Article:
Redshirt senior Jeff Woody scored a touchdown in the fourth quarter of the game against Oklahoma State on Saturday. The Cowboys defeated the Cyclones with a final score of 58-27.
Kelby Wingert/Iowa State Daily
Redshirt sophomore running back DeVondrick Nealy scored a touchdown in the second quarter after flipping over an Oklahoma State defensive player on Saturday.
Miranda Cantrell/Iowa State Daily
Shannon Michele (right) comments on the craft her son Dominic Michele, freshman in engineering (middle), is working on, as Kayla Werner, freshman in animal ecology, looks on.
Nur Surya Abu/Iowa State Daily
An ISU student bonds with family over Cyclone Family Trivia in the Cardinal Room at the Memorial Union during Friday’s Family Weekend activities.
Miranda Cantrell/Iowa State Daily
Families of ISU students work on the various crafts offered at the Workspace during Family Weekend on Saturday.
Miranda Cantrell/Iowa State Daily
Christine Eckert, sophomore in food science, and her sister Melissa decorate skulls at the Workspace. The studio, located in the Memorial Union, held a Family Weekend Open House, where families could come down and create different crafts.
Miranda Cantrell/Iowa State Daily
Kayla Halvorson, sophomore in animal science, comments on the pennant her dad Scott has made as she works on decorating a skull. Pennants, jewelry, buttons and magnets, along with the regular monthly craft, were available at the Workspace.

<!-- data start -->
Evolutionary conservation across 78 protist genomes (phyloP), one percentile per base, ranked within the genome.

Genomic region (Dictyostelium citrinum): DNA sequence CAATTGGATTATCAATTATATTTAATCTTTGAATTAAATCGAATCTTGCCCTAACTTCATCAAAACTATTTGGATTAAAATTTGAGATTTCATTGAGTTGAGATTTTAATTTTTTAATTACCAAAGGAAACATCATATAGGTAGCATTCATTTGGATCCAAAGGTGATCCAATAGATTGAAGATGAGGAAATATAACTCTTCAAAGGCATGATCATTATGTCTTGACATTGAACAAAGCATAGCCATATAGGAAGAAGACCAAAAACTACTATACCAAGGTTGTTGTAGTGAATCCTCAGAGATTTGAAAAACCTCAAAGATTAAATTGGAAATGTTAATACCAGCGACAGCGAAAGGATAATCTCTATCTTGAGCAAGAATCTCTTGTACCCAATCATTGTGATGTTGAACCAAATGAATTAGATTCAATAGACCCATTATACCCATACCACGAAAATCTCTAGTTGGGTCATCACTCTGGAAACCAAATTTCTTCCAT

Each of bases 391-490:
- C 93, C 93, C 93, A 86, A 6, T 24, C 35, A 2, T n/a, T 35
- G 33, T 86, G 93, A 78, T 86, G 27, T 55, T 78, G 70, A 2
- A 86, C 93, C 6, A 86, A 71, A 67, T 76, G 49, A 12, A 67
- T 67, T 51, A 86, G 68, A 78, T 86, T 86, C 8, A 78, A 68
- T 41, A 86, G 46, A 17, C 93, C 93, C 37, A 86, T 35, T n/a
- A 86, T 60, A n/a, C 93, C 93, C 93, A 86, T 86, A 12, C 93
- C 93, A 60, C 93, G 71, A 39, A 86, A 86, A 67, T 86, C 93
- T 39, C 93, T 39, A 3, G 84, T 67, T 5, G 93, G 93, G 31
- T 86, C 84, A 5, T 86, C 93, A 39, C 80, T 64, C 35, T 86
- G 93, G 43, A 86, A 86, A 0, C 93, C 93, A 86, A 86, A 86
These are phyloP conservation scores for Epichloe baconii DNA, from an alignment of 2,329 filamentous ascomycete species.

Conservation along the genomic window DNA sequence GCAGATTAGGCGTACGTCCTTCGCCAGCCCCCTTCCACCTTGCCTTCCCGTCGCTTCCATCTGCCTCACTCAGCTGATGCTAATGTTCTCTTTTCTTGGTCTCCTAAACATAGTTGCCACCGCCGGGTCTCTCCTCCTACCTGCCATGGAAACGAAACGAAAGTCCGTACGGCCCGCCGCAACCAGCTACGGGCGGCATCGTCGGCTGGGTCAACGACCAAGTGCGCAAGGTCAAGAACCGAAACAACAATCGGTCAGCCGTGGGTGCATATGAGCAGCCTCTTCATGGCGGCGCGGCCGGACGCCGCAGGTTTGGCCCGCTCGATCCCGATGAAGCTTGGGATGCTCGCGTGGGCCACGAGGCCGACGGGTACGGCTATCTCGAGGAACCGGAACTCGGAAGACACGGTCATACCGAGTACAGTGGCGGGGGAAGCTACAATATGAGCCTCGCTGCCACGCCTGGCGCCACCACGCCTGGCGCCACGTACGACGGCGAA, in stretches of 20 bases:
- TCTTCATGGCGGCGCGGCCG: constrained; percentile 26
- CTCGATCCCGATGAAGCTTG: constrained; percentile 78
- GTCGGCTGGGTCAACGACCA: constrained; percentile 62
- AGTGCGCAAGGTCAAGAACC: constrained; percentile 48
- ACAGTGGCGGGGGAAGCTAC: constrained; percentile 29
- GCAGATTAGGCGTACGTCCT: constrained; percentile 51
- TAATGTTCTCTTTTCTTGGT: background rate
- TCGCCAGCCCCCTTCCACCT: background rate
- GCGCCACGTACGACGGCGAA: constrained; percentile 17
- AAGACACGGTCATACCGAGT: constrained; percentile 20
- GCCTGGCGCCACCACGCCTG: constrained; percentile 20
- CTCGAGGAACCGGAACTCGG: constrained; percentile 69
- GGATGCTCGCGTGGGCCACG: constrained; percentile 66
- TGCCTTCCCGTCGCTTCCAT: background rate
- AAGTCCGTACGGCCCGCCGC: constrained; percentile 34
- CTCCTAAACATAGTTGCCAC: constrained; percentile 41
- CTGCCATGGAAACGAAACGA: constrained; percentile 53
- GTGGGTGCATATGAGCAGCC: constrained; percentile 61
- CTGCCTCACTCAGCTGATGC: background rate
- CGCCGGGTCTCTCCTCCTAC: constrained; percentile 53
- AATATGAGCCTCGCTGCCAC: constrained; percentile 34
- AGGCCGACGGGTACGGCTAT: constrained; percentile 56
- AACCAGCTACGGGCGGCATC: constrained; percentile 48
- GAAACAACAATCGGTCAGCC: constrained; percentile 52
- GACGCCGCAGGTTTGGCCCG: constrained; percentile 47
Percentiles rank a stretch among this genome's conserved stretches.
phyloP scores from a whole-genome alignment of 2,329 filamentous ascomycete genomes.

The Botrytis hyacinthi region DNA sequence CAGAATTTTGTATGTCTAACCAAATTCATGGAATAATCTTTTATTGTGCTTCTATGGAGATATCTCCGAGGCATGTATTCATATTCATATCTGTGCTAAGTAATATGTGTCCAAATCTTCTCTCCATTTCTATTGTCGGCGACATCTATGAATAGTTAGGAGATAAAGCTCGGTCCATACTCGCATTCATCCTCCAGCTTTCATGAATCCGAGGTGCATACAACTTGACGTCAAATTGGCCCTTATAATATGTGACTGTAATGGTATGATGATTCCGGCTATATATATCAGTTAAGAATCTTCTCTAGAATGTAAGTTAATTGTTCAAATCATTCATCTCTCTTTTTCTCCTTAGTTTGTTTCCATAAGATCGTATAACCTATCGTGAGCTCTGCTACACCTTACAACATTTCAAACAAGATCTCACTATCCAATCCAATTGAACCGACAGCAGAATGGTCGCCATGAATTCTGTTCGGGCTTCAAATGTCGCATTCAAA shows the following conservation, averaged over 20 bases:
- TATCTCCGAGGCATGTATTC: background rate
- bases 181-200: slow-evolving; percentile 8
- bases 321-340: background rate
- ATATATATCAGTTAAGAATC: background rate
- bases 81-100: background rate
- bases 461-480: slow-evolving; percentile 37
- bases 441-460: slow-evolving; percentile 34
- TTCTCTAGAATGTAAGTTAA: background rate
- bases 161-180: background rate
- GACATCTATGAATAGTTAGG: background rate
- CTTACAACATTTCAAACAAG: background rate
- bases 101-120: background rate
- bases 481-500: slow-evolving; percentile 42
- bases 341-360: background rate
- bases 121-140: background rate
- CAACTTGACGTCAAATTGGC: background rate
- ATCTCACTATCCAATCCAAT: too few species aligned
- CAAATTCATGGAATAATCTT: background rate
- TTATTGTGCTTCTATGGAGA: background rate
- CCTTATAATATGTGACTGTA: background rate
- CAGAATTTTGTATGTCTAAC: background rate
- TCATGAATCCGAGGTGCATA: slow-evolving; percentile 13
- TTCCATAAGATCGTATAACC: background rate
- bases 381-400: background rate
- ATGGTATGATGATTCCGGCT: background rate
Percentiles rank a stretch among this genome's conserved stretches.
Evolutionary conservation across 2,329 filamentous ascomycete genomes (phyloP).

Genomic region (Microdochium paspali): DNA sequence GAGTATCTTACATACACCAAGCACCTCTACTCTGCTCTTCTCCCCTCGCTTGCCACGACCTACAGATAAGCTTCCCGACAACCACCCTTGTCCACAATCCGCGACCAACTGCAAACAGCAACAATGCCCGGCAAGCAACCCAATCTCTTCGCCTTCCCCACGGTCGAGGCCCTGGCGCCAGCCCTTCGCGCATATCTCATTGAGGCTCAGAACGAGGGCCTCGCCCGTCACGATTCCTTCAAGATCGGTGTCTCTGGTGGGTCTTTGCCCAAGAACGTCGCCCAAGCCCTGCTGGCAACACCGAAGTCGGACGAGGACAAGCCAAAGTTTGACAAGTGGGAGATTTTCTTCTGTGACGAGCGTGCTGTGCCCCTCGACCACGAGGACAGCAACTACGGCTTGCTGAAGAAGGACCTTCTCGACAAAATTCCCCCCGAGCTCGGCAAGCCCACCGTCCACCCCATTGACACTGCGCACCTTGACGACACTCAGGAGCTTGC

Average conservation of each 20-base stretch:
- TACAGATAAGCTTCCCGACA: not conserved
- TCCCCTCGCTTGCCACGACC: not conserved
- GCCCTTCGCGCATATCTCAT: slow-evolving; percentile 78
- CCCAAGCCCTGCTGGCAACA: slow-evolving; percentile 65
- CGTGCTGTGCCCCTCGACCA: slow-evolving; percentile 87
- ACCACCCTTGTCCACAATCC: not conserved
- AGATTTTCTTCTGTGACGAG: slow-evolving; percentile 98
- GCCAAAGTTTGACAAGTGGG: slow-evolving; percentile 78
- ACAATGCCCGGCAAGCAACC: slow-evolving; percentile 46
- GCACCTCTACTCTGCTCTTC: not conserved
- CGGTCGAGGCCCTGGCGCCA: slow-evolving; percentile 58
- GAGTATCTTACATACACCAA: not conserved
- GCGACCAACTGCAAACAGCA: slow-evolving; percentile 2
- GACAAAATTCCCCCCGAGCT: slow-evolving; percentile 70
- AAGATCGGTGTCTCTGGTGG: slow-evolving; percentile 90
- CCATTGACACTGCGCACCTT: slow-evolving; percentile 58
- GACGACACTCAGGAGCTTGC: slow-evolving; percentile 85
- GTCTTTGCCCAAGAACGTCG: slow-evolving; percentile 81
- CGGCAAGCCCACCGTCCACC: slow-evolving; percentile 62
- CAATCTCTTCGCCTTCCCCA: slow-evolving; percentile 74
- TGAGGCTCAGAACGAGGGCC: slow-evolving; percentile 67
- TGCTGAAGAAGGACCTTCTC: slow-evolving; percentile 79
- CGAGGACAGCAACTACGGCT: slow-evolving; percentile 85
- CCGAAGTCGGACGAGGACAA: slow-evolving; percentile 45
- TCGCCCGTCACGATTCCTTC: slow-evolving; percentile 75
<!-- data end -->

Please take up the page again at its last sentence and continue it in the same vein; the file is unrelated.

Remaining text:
Editor: Katelynn McCollough | firstname.lastname@example.org | 515.294.2003
>>COUNCIL p1 that Nelson told members Amber Corrieri was also an alumna of a sorority, making her another liaison to support. Justin Dodge, ward one candidate and assistant adviser to Delta Tau Delta, believes the increase in absentee ballots is due to a growing interest of Section 13 in the Ames Rental Housing Code. “I would attribute that to the Section 13 of the Ames Rental Housing Code and its effect on greek housing,” Dodge said. “Students in general are not very participatory on the local government level, but when you have an issue like that that directly affects them, I think it got them engaged in the process.” Goodman and Kupfer are not discouraging young adults to vote, but they find the number and location of absentee ballots suspicious. Dodge said many of the candidates have shared their point of view with the Office of Greek Affairs and all the candidates have the same opinion. “To eliminate it to just those two [Nelson and Corrieri] just isn’t fair… Victoria, Amber, Chris,